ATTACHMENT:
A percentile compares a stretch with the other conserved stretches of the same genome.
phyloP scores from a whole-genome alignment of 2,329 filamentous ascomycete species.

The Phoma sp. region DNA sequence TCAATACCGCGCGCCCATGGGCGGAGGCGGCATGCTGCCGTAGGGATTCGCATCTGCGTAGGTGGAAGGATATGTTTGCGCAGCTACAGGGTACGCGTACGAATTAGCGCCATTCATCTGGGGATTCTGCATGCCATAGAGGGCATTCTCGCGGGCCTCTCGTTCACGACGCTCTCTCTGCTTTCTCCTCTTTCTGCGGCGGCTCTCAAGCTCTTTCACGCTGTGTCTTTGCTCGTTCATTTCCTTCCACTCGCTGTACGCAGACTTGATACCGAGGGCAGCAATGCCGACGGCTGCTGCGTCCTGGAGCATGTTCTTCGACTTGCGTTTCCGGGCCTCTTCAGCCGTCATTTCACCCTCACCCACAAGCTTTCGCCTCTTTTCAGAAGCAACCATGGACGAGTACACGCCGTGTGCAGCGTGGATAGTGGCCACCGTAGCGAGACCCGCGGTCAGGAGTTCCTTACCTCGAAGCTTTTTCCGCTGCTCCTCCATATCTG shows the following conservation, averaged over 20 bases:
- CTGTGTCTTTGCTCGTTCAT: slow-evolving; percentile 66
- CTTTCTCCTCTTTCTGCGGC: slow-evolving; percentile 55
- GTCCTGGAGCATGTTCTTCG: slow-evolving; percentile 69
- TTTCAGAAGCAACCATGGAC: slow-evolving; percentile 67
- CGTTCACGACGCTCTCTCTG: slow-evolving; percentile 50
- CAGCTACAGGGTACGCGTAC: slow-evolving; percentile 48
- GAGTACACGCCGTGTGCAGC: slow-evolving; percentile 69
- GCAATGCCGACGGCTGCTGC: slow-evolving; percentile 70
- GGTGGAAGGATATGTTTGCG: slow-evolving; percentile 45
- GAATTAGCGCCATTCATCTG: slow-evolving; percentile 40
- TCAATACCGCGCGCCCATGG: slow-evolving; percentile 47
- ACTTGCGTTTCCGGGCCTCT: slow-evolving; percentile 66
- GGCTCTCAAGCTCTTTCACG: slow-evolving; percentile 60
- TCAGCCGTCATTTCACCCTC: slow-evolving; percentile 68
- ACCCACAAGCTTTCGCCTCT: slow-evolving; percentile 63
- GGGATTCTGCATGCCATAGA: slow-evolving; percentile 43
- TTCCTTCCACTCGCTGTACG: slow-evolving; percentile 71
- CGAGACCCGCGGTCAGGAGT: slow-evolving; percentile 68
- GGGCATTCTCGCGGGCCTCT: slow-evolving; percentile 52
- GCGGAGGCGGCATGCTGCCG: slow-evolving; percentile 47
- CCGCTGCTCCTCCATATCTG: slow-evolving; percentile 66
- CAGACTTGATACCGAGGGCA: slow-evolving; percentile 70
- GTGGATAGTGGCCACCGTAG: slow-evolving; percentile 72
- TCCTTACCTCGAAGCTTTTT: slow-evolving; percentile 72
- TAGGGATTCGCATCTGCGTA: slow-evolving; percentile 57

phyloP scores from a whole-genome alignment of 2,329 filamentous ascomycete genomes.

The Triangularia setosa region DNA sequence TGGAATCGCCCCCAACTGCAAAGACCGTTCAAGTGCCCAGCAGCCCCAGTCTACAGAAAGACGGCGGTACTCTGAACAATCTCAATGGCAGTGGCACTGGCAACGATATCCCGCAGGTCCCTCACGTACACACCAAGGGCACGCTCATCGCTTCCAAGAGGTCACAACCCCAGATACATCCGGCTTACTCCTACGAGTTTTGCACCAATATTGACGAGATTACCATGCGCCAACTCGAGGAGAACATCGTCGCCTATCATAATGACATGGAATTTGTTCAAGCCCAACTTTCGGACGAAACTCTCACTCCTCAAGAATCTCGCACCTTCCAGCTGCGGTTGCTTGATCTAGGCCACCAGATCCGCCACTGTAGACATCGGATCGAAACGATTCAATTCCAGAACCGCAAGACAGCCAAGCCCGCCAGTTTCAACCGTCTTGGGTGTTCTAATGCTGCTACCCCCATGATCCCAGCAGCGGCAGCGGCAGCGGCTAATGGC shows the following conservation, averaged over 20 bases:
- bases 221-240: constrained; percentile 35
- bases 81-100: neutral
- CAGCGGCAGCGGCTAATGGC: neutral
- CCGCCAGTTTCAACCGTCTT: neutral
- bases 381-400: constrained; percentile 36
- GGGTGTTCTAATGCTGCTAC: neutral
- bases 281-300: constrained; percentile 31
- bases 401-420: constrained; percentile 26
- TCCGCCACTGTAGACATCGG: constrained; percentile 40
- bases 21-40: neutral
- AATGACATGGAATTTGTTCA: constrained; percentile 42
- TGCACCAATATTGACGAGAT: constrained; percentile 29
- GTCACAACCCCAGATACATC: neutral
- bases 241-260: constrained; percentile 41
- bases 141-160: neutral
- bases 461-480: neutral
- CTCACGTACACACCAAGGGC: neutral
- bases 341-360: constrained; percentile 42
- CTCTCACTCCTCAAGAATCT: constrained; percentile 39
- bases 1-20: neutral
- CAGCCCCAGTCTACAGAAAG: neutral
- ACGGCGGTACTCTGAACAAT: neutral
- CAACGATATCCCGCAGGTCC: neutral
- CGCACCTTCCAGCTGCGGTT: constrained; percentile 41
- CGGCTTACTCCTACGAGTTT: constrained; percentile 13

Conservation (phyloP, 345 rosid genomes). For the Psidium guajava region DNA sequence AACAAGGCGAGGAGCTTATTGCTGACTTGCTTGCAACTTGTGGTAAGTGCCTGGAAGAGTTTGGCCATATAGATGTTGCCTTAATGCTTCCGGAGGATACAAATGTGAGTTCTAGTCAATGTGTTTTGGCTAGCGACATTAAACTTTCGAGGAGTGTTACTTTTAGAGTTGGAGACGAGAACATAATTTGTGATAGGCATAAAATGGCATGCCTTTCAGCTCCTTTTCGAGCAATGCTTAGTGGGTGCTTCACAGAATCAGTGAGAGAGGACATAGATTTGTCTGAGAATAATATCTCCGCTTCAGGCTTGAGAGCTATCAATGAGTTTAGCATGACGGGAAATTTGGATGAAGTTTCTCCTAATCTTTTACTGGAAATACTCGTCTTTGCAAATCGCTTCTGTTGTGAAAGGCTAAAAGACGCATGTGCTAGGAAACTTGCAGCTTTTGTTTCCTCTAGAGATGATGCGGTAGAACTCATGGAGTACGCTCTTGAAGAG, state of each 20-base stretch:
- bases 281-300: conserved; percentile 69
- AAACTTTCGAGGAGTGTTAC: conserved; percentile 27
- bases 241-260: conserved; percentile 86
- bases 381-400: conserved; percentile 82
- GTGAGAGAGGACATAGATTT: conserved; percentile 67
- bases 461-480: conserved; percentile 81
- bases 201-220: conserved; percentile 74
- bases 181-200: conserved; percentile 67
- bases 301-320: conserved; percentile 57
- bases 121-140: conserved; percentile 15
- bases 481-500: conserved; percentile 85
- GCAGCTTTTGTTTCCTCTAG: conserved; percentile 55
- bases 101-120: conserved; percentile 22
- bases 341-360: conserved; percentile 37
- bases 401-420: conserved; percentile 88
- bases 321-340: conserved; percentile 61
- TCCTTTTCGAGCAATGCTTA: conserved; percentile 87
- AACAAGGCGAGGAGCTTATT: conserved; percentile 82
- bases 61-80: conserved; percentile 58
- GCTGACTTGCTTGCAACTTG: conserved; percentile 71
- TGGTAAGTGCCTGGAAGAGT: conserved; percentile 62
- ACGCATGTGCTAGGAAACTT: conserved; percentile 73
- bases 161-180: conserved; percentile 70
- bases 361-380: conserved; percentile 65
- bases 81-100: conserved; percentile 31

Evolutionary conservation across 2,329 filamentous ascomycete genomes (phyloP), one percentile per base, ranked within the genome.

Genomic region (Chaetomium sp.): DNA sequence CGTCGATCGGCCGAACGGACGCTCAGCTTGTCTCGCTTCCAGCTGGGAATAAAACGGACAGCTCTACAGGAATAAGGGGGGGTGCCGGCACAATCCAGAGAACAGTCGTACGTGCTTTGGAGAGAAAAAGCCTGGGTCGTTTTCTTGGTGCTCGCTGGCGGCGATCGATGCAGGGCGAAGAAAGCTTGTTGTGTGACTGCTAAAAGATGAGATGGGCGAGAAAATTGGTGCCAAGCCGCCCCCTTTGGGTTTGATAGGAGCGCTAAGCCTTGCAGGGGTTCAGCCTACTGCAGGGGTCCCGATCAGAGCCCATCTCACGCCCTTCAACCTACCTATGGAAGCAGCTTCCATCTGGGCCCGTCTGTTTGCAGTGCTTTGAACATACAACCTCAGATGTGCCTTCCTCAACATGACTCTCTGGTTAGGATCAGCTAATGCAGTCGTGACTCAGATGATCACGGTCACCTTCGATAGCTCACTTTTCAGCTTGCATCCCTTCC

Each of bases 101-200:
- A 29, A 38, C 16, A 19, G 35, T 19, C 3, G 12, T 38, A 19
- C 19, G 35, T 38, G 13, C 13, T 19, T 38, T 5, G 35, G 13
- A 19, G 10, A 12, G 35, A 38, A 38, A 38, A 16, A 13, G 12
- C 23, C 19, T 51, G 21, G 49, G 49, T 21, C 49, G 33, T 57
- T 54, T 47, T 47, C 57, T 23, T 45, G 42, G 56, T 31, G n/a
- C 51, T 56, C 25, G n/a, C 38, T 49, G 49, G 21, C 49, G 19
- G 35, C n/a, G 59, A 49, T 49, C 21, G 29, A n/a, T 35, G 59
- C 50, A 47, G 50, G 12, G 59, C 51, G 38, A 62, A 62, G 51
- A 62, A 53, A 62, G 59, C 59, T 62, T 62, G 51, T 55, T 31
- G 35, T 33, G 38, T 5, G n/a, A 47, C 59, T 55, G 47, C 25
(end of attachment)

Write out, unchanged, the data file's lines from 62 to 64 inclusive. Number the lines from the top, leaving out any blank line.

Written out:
- bases 461-480: conserved; percentile 81
- bases 201-220: conserved; percentile 74
- bases 181-200: conserved; percentile 67